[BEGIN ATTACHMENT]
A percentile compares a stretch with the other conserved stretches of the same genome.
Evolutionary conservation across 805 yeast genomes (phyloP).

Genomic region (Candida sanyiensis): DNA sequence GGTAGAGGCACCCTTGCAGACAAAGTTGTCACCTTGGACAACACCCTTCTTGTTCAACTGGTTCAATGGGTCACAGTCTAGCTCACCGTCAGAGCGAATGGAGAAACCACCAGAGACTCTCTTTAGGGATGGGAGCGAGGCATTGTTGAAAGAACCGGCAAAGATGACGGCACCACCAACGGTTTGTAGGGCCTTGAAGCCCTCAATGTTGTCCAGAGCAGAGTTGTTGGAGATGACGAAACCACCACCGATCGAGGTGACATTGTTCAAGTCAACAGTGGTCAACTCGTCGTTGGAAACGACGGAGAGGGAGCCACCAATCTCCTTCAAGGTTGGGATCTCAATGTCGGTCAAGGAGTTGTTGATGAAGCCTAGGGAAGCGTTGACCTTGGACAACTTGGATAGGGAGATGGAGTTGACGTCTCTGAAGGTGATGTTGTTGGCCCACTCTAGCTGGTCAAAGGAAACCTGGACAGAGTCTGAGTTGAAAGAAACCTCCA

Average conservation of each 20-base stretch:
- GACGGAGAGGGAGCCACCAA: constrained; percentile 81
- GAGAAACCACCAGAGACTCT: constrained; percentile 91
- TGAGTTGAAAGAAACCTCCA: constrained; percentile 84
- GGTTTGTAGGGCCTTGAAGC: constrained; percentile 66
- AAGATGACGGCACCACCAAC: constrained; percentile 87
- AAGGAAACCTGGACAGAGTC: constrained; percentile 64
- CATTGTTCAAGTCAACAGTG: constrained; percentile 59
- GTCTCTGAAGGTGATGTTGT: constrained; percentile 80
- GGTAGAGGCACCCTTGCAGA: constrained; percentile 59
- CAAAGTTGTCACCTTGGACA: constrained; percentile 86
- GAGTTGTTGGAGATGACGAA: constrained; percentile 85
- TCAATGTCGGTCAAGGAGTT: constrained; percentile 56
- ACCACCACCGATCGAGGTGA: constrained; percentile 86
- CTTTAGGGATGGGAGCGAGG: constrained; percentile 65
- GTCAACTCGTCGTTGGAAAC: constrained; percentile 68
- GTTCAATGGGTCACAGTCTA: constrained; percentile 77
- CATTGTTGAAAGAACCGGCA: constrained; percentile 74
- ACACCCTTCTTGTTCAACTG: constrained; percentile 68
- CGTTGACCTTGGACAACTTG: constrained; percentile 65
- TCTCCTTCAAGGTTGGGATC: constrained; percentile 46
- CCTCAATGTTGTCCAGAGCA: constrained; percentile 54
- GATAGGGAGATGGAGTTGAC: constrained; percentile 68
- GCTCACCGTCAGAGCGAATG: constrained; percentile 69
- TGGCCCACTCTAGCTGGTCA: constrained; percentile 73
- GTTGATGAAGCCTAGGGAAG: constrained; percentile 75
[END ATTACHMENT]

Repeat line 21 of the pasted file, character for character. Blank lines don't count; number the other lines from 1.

- CATTGTTGAAAGAACCGGCA: constrained; percentile 74